Fatback is an inexpensive pork product that is sometimes sold salted. The cut comes from the back of the pig. Even if you think fatback is too fatty and salty to eat as a main dish, it has a strong flavor that makes it useful for flavoring other foods, such as beans and pate. You may need to see a butcher to get your hands on fatback; it is not available in many supermarkets.
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Freeze fatback if you've purchased a thick slab and need to cut it into thinner slices. This makes cutting easier.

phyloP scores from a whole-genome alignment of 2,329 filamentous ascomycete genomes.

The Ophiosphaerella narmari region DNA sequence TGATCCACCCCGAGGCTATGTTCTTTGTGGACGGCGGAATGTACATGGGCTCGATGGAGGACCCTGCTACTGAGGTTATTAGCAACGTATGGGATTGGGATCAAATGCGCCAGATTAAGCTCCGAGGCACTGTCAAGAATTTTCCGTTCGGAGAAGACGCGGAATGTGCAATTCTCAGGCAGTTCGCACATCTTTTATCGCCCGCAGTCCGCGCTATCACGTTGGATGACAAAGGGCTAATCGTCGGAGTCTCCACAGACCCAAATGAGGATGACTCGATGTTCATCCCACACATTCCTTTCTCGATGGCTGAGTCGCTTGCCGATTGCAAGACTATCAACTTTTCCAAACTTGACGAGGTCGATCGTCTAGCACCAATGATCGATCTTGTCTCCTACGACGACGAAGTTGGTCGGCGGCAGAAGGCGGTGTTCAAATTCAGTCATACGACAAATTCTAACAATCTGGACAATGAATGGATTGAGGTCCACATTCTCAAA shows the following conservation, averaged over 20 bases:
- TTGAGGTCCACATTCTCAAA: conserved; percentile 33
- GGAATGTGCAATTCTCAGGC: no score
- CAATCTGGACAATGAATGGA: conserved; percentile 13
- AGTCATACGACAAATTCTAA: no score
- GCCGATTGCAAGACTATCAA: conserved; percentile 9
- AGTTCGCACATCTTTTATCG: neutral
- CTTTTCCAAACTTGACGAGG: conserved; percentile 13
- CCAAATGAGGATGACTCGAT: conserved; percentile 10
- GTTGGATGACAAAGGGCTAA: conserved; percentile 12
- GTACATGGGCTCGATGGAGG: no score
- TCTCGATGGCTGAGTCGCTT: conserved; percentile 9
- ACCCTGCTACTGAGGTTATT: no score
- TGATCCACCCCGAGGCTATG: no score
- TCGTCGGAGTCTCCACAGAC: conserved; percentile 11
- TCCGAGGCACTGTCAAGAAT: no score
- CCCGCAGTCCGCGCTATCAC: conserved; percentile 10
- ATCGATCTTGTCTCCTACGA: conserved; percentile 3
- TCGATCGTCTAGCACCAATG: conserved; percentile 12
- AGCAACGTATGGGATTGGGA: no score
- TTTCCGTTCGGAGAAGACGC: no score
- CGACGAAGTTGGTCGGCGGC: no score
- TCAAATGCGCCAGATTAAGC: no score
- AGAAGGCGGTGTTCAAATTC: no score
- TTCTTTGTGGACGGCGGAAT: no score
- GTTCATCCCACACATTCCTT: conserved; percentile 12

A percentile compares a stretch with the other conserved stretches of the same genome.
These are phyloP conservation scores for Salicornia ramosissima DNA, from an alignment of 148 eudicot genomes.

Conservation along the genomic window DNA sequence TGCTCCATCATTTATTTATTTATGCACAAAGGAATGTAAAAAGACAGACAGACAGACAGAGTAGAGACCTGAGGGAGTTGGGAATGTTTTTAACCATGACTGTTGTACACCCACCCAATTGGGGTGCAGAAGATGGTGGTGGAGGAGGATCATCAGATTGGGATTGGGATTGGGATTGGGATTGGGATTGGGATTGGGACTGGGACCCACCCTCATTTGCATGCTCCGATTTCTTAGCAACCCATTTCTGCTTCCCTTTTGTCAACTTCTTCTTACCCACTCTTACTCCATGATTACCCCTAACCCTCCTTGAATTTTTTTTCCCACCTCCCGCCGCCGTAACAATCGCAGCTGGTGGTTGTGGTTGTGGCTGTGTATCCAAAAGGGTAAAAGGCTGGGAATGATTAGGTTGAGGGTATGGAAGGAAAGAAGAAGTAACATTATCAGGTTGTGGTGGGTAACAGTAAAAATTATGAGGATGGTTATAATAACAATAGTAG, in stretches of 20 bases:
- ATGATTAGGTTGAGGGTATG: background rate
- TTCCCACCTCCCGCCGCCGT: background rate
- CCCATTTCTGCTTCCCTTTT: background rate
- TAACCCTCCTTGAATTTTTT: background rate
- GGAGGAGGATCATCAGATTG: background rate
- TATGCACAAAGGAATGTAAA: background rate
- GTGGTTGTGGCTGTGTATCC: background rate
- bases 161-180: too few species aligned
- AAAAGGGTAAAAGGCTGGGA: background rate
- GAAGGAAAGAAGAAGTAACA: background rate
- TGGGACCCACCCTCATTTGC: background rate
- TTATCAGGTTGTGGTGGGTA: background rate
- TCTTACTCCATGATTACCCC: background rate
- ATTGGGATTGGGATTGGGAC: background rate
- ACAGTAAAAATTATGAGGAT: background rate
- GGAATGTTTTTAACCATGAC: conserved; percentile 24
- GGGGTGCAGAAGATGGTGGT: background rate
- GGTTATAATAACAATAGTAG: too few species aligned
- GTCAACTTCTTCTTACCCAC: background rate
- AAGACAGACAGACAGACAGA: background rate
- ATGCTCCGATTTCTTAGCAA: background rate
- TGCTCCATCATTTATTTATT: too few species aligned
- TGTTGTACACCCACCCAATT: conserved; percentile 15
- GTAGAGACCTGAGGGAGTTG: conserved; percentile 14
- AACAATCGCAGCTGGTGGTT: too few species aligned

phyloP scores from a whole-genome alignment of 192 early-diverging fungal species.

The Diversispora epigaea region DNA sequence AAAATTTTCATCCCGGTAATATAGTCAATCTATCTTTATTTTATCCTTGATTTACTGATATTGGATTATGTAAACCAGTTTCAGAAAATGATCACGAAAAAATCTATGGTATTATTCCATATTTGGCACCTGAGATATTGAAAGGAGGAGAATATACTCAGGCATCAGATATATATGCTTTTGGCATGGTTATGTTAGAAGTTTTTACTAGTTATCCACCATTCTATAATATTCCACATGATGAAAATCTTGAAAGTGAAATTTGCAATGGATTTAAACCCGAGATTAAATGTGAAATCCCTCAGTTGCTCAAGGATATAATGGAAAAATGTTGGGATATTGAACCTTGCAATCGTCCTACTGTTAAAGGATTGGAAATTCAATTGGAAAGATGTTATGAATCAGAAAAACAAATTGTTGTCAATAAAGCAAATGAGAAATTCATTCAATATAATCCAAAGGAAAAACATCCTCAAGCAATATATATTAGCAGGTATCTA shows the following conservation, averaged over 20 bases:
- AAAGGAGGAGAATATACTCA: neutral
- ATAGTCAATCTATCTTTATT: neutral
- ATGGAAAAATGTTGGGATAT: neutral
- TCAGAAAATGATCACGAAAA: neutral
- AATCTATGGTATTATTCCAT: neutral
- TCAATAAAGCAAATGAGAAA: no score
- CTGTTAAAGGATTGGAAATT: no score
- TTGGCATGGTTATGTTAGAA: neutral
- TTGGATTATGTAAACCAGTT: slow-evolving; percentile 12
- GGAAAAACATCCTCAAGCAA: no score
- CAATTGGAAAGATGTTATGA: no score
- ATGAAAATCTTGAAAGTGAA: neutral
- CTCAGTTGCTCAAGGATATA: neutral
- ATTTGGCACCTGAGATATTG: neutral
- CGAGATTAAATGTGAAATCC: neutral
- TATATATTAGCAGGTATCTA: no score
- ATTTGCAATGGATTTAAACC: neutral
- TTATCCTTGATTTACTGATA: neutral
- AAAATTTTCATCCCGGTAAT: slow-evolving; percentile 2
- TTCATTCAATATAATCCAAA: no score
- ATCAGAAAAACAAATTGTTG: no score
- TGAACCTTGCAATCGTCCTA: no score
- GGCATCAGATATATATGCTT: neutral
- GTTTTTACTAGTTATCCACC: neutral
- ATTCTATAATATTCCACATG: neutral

Blanch cured fatback by boiling it in water for several minutes before using it to cook with if you want to reduce the salty flavor.
Cook fatback in a single layer, on medium heat, in a large pan or skillet. Because the fat content of fatback is so high, there is no need to add additional oil to the pan.
Flip the fatback if the edges curl to ensure even cooking. Remove from heat once the meat darkens and becomes crispy, usually about five or six minutes into cooking.
Place the cooked slices on a paper towel while they are cooling to absorb any excess oil. Serve warm.
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Wrap thin layers of fatback around lean roasts to add moisture and flavor when cooking. Also, use fatback to line the bottom of a pan when cooking to flavor vegetable and meat dishes.
Cut up fatback and slow cook it in a pot with black eyed peas to create a traditional Southern dish served on New Year's Eve.